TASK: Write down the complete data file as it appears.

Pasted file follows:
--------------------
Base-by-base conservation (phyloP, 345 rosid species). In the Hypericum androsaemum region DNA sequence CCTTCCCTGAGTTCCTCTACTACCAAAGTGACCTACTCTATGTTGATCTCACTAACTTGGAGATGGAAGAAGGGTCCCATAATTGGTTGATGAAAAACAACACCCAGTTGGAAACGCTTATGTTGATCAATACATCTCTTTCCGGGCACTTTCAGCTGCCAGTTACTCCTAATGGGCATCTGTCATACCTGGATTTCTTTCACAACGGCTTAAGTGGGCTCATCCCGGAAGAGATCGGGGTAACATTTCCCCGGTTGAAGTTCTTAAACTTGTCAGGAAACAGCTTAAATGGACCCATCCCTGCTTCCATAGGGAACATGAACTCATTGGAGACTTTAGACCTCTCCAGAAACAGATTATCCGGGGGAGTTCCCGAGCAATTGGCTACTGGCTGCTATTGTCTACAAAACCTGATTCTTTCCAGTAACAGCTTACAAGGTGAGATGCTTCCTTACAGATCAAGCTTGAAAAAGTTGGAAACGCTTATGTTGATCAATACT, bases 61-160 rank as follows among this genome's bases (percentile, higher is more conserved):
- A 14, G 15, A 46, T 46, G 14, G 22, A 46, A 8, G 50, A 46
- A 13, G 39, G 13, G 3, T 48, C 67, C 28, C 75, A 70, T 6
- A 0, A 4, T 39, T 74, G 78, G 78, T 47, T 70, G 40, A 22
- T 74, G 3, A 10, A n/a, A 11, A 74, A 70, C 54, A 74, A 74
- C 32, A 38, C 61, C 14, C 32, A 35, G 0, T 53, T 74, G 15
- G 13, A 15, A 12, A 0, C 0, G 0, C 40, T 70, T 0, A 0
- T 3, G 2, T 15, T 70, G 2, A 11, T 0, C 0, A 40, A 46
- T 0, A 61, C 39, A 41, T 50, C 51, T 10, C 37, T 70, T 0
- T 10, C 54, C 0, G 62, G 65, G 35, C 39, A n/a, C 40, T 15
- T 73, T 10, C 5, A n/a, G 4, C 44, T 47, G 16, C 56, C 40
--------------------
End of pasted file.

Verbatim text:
Base-by-base conservation (phyloP, 345 rosid species). In the Hypericum androsaemum region DNA sequence CCTTCCCTGAGTTCCTCTACTACCAAAGTGACCTACTCTATGTTGATCTCACTAACTTGGAGATGGAAGAAGGGTCCCATAATTGGTTGATGAAAAACAACACCCAGTTGGAAACGCTTATGTTGATCAATACATCTCTTTCCGGGCACTTTCAGCTGCCAGTTACTCCTAATGGGCATCTGTCATACCTGGATTTCTTTCACAACGGCTTAAGTGGGCTCATCCCGGAAGAGATCGGGGTAACATTTCCCCGGTTGAAGTTCTTAAACTTGTCAGGAAACAGCTTAAATGGACCCATCCCTGCTTCCATAGGGAACATGAACTCATTGGAGACTTTAGACCTCTCCAGAAACAGATTATCCGGGGGAGTTCCCGAGCAATTGGCTACTGGCTGCTATTGTCTACAAAACCTGATTCTTTCCAGTAACAGCTTACAAGGTGAGATGCTTCCTTACAGATCAAGCTTGAAAAAGTTGGAAACGCTTATGTTGATCAATACT, bases 61-160 rank as follows among this genome's bases (percentile, higher is more conserved):
- A 14, G 15, A 46, T 46, G 14, G 22, A 46, A 8, G 50, A 46
- A 13, G 39, G 13, G 3, T 48, C 67, C 28, C 75, A 70, T 6
- A 0, A 4, T 39, T 74, G 78, G 78, T 47, T 70, G 40, A 22
- T 74, G 3, A 10, A n/a, A 11, A 74, A 70, C 54, A 74, A 74
- C 32, A 38, C 61, C 14, C 32, A 35, G 0, T 53, T 74, G 15
- G 13, A 15, A 12, A 0, C 0, G 0, C 40, T 70, T 0, A 0
- T 3, G 2, T 15, T 70, G 2, A 11, T 0, C 0, A 40, A 46
- T 0, A 61, C 39, A 41, T 50, C 51, T 10, C 37, T 70, T 0
- T 10, C 54, C 0, G 62, G 65, G 35, C 39, A n/a, C 40, T 15
- T 73, T 10, C 5, A n/a, G 4, C 44, T 47, G 16, C 56, C 40